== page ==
Trailside Geology - Bridger Bowl

Trailside Geology - Bridger Bowl

Corriel, Michele
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When buying ski passes, or heading up Slushman’s with protein bars and avalanche beacons, we don’t normally think about the mountains themselves—our minds are on deep powder and first tracks. But just for a moment, forget the skiing and let the millions of years of mountain building, volcanism, inland sea formation, and glacial periods wash over you. Earth’s history is right under our feet—or, in this case, our skis.

One-third of the way up the Bridger lift, calcite crystals can be found in limestone boulders that were once high on the ridge before being carried down-slope by erosion. Throughout the area are signs of extensive rock movement, as evidenced by "slickensides," or the smoothly filed sides of the stones as they slid against each other under intense pressure during folding and faulting while the mountains were forming.

About 40 million years ago, when Montana was a hotbed of volcanic activity, the Bridger Mountains rose during the fourth phase of mountain building in the area. With the help of a large thrust fault, the rocks buckled and the continental crust pushed the range up. However, much of the rock that would later be uplifted was laid down millions of years before.

While on the ridge enjoying a fine drift of powder, imagine the land before you as the bottom of an inland seaway, the last of which left this area during the latter part of the Cretaceous Period, about 75 million years ago. Many of the rocks found in the Bridgers were laid down during this time, as the landscape changed from a deep ocean to tidal pools, leaving behind traces of life-forms long extinct. Along the ridge, fossils, like coral and crinoids (a type of primitive sea urchin) from the Lodgepole Limestone formation, are evidence of prolific marine life in the prehistoric oceans.

Ross Pass (just south of Ross Peak) is the dividing line, geologically speaking, for the Bridger Mountains. On one side the rock is primarily sedimentary and on the other side an oblique fault exposes pre-Cambrian rock—some of the oldest rock around—on the west side of the Bridgers. As different strata dip at varying angles due to faults and folds, the beds are tilted and rocks of various ages are exposed.

Starting at the Deer Park Chalet, both the Colorado and the Eagle formations are underfoot. Those formations date back to the Cretaceous period—between 65 million and 136 million years ago—when most of the Rocky Mountains were formed. They are a salt-and-pepper-colored sandstone, created from the consolidation of grains of sand, likely deposited on an ancient beach. Terrestrial, brackish, and marine fossils have been found in this formation. Thick-shelled pelecypods (a type of mollusk) in the uppermost part of the formation, south of Cache Creek, again indicate that part of the formation is marine.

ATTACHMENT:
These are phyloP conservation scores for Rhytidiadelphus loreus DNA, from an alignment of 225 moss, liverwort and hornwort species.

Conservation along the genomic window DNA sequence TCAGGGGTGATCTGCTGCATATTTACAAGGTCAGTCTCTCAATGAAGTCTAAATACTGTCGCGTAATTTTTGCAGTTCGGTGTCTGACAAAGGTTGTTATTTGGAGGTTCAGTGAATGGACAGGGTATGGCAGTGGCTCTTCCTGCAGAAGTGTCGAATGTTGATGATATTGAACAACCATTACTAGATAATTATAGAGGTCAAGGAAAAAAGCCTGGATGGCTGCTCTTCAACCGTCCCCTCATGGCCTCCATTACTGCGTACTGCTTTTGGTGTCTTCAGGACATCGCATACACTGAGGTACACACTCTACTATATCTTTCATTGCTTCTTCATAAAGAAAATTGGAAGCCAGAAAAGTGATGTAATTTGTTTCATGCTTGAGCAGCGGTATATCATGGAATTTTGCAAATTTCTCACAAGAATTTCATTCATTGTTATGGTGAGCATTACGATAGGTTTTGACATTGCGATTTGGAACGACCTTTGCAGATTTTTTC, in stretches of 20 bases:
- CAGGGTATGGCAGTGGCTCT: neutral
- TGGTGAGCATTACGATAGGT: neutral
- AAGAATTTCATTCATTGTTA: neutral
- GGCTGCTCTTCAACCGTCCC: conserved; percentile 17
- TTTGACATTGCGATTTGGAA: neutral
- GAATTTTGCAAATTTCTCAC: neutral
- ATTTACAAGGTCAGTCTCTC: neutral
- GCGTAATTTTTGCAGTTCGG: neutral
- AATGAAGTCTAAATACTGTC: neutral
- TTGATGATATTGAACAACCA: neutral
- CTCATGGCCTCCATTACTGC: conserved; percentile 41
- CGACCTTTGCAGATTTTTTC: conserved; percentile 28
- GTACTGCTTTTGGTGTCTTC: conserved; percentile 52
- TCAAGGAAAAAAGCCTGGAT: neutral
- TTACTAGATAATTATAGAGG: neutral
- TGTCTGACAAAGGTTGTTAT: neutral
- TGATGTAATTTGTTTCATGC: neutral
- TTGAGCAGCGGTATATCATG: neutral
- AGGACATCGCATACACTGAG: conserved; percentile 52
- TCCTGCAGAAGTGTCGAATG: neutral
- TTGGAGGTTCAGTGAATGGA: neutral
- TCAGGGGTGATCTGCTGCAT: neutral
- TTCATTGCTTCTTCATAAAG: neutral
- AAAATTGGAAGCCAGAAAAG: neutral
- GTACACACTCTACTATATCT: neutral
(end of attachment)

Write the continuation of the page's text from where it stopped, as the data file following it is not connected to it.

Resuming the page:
While going up the Bridger lift, notice a little knob to the right of the Deer Park Chalet. It is likely that this is a moraine, or rock deposited by glaciers. This particular moraine dates back to the Wisconsin glaciation, the fourth and youngest stage of the Pleistocene (Ice Age) stage.

Below the North Bowl, in Powder Park, is more evidence of the glaciers that were here between 10,000 and 75,000 years ago. In fact, the North Bowl was formed by a circular land formation that probably housed glacial ice and now houses an avalanche gun perch. However, there is still a question as to whether the South Bowl housed any ice at all.

One of the most interesting features of the Bridger Bowl area is that the layers of rock are not in the usual order—that is, from oldest to youngest with the youngest layer being on top. In this case, because of an overturning of an anticline—an upward arching of layered rocks—and then later, the breaking off or eroding of one side of the anticline, the older layers are exposed on the top. The buckling of the sedimentary beds was so severe that the beds were completely overturned and their tops are now on the bottom.

The limestone prevalent on the top-most layer of the ridgeline can be matched up to a similar layer that existed prior to the rise of the mountain range, about 20,000 feet below the top of the ridge, rock that was once on a sea floor. This other layer faulted under the valley while the Bridger Range was uplifted.

So, the next time you ride the lifts, or stand on the ridgeline, imagine what this land looked like millions of years ago, and consider how good the skiing must have been when the North Bowl was glaciated.
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